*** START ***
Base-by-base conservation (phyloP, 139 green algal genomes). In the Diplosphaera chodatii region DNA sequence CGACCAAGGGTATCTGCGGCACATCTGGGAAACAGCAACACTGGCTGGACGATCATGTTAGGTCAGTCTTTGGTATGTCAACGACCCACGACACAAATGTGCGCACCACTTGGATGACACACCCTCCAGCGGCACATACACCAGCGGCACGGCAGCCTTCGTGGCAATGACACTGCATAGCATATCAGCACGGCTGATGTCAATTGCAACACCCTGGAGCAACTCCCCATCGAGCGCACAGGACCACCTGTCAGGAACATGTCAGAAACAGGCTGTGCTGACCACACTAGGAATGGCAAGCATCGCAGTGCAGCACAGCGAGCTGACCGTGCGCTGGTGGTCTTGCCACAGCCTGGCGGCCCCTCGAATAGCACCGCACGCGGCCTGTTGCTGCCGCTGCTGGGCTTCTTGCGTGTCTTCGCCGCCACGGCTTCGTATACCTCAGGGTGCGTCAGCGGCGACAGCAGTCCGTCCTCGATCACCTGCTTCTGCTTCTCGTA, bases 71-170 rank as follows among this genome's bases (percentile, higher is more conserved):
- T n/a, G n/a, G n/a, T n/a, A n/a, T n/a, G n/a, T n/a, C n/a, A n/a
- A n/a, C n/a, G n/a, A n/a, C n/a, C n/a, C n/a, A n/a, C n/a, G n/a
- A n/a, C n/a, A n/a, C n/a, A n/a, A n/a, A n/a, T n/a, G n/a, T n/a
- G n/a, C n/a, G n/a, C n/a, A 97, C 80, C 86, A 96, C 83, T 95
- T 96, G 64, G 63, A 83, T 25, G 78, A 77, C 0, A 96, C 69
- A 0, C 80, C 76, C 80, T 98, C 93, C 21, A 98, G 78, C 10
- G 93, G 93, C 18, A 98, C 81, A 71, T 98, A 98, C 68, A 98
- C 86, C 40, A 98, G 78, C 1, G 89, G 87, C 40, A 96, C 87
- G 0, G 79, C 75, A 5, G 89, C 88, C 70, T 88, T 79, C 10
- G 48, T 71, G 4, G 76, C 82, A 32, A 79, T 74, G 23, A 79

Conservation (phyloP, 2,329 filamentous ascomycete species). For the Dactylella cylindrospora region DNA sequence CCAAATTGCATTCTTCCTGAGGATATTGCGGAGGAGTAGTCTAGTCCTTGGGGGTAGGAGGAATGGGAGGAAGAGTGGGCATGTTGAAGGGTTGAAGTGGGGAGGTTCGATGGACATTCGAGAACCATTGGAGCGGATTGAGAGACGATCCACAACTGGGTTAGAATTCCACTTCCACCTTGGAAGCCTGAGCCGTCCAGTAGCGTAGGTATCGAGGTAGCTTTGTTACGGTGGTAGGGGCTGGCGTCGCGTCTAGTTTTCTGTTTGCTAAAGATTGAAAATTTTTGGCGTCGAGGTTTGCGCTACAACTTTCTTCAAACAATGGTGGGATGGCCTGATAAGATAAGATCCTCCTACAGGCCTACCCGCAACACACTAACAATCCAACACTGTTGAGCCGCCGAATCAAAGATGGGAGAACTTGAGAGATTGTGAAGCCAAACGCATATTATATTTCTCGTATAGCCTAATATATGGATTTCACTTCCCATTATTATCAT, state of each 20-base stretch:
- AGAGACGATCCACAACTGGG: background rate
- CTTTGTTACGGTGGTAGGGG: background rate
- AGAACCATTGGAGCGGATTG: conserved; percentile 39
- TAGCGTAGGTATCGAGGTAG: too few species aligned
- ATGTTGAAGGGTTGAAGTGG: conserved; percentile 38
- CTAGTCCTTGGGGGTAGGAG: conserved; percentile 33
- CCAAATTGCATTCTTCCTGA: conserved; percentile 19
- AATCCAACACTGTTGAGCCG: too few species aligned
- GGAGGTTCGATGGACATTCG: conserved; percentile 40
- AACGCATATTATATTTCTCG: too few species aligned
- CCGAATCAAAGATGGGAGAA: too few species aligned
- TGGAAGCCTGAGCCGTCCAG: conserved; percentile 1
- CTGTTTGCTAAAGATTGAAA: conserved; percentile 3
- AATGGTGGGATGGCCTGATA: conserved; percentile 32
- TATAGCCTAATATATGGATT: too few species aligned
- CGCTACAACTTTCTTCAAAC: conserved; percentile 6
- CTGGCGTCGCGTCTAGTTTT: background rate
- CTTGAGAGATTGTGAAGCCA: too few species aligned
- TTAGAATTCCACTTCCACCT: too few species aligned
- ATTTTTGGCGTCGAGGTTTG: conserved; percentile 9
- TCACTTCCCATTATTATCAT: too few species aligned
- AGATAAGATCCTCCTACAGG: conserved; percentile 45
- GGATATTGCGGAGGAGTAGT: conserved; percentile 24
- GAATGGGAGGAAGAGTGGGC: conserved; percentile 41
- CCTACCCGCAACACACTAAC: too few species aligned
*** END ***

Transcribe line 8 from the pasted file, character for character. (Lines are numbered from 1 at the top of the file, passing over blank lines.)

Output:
- G 93, G 93, C 18, A 98, C 81, A 71, T 98, A 98, C 68, A 98